Chand also said that police protection had been given to each Muslim family since the Hindu youth “had turned aggressive.”

SPREADING RUMOURS
“Rumours were spread on Bakri Eid that Muslims had slaughtered the cow,” said Chand. “Obviously, there was a threat to the Muslim community due to these rumours that were being spread, but the elderly people from the community tackled the situation.”

Later, an FIR was duly registered by the police for the spreading of inflammatory videos via the internet.

One of the accused, Shaukeen, has been granted bail. But several questions have been raised on why the journalists are being stopped from meeting the family of the accused. Rajbir said that “media wallahs” have been trying to disrupt the peace of the village.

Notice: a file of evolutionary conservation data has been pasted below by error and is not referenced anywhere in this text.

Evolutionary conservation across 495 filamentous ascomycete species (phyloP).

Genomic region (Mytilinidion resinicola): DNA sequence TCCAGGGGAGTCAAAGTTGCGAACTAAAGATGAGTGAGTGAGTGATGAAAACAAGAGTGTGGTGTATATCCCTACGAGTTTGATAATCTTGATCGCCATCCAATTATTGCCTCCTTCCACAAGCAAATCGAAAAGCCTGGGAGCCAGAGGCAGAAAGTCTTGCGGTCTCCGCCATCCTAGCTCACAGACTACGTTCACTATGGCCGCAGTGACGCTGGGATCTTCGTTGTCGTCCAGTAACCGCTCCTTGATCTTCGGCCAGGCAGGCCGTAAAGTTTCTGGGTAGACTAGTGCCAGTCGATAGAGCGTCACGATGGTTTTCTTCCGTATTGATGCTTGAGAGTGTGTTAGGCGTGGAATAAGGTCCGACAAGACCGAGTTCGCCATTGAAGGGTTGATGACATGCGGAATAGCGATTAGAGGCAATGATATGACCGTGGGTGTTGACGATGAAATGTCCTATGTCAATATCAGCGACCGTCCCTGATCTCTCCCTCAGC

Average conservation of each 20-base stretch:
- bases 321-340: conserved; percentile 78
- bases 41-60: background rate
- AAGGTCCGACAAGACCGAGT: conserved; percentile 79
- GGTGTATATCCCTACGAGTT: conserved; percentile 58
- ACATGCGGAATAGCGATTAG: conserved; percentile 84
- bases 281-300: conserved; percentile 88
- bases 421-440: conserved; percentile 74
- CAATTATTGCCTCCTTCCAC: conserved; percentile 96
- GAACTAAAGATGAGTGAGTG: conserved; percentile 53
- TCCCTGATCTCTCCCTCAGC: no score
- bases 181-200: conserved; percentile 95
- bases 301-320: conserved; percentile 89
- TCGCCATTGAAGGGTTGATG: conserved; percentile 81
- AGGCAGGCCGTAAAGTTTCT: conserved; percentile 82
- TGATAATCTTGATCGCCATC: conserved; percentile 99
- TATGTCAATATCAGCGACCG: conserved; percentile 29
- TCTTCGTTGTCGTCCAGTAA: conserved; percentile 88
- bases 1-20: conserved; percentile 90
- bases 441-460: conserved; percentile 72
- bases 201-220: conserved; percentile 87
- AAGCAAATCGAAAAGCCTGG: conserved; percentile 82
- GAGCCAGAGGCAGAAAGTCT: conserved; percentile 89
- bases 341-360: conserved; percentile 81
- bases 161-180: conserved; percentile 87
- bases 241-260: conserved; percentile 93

“We believe that reporters are being sent by the Bharatiya Janata Party (BJP) so that the dispute continues and disturbance spreads to nearby areas,” says 50-year-old Jaibir Kundu, the district president of the organisation that led the Jaat Reservation stir.

“BJP’s policy is to divide and rule. But we won’t let that happen,” says Jaibir. Elections are barely a few months away. A situation like Titoli could trigger communal divide and lead to consolidation of the Hindu vote bank. Beyond doubt, the communities in Titoli deserve a pat on the back for tactfully avoiding a major upheaval not only for their village but also for villages in nearby areas.